"My time in professional basketball has been an incredible journey, but one that must come to an end after 19 years," Kidd said in a statement.
The shoe-in future Hall of Fame inductee, 40, is one of the best point guards in league history. He is known as a leader in the locker room and a risk-taker on the court. CBS Sports credits Kidd for creating the "athletic creator role" that exists today in Tony Parker and Derrick Rose. After an injury, he lost speed and perfected his three-point shot, earning the No. 3 spot in all-time three-pointers.
His career started at age 18 with the Mavericks after being selected with the 1994 overall No. 2 draft pick. He later played for the Phoenix Suns, the New Jersey Nets and finished after two years with the New York Knicks.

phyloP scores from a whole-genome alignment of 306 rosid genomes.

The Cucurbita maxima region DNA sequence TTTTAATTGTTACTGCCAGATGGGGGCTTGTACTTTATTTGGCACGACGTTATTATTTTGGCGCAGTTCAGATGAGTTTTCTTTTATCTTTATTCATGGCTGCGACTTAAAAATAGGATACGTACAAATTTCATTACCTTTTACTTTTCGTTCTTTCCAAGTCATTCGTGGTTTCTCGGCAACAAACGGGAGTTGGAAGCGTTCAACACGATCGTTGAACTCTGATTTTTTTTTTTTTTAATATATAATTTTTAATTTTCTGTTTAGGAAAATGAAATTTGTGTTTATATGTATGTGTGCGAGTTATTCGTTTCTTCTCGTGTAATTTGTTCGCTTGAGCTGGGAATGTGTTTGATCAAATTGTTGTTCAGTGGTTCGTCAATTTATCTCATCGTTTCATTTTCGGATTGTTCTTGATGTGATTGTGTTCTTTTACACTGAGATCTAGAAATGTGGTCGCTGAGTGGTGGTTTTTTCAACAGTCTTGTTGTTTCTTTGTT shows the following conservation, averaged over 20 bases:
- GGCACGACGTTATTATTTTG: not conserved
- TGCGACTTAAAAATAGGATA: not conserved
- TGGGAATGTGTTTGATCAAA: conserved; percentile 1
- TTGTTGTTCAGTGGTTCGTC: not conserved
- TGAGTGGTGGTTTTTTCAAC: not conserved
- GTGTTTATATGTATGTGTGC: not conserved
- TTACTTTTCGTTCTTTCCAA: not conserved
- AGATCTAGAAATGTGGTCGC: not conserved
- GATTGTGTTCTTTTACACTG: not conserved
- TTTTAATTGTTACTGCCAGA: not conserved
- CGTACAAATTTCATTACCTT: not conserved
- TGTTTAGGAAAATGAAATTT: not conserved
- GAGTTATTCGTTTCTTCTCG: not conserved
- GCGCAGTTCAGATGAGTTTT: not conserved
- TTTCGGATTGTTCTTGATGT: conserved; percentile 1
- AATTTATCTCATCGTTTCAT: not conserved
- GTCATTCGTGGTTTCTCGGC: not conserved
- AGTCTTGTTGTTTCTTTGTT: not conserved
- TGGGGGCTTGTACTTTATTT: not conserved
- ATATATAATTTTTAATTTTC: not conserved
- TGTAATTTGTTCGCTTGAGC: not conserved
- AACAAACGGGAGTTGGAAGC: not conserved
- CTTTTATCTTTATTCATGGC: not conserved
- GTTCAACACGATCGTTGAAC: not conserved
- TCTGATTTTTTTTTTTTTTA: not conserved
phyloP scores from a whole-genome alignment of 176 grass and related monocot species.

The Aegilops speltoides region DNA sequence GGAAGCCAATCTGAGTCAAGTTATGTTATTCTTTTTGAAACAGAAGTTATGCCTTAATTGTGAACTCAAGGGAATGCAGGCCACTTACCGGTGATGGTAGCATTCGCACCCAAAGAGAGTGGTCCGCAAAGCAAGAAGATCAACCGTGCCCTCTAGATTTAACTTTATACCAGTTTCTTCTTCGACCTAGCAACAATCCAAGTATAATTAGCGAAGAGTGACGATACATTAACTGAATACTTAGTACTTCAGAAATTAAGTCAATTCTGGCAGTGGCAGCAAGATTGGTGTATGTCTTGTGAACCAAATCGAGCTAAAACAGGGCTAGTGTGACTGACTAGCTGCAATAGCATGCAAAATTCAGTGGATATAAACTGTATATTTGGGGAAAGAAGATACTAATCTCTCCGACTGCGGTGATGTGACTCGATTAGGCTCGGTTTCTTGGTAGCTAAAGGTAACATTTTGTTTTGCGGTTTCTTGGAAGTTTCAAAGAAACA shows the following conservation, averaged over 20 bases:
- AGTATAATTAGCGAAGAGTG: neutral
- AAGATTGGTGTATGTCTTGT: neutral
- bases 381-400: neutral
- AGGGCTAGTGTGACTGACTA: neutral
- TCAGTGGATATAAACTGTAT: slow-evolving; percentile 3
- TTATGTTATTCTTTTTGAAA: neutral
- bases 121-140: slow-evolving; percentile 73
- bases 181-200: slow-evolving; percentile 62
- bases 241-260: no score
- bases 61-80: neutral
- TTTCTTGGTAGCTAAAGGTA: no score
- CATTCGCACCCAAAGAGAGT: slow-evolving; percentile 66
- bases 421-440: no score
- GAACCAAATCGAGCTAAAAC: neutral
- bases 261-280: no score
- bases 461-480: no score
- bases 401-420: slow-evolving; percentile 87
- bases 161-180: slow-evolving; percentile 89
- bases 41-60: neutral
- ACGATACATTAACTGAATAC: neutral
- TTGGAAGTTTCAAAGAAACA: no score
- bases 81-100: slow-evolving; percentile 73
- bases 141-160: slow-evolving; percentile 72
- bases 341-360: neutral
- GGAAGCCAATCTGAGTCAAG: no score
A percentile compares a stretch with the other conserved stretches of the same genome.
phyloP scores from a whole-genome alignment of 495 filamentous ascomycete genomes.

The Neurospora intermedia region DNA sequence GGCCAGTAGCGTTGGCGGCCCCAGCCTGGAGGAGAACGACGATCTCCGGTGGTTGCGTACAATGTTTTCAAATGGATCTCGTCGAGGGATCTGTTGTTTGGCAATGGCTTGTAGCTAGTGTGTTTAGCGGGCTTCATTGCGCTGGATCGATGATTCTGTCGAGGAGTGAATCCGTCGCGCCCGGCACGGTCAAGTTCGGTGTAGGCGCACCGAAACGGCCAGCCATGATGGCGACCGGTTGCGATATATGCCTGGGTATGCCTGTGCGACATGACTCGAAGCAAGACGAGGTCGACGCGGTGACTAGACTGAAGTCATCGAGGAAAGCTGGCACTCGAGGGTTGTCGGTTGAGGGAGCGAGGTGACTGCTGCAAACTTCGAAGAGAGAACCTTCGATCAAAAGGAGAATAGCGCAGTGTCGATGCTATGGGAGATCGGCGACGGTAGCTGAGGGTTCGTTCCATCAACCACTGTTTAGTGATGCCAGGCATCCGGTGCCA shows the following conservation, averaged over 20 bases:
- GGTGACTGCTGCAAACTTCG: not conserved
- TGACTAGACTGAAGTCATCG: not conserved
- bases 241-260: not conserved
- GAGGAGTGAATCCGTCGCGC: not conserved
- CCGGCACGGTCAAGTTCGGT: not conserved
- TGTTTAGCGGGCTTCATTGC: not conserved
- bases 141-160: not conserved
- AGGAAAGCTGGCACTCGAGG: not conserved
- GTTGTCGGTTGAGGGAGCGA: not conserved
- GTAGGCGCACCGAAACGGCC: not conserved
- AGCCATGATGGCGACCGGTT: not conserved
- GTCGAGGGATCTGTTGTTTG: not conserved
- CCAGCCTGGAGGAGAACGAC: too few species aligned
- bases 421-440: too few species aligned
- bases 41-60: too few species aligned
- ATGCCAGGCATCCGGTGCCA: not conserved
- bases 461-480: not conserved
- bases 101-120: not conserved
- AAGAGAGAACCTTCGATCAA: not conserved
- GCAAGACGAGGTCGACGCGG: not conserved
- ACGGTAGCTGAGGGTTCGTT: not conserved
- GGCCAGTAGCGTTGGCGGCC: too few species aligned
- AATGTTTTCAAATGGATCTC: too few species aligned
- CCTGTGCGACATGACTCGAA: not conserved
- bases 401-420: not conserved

Kidd signed a three-year contract with the Knicks just last summer, but his struggles this season had analysts predicting his time in the league was nearly over, according to Yahoo! Sports.
Knicks coach Mike Woodson barely played Kidd in the last two games of his career as they fell to the Indiana Pacers in round two. In fact, Kidd missed the last 18 shots he took and did not score in his final 10 games.
With his departure, he leaves a draft pick for a younger Knick. With Kidd's $3.1 million salary, though, the Knicks are unlikely to get the star power Kidd once provided, according to the New York Times.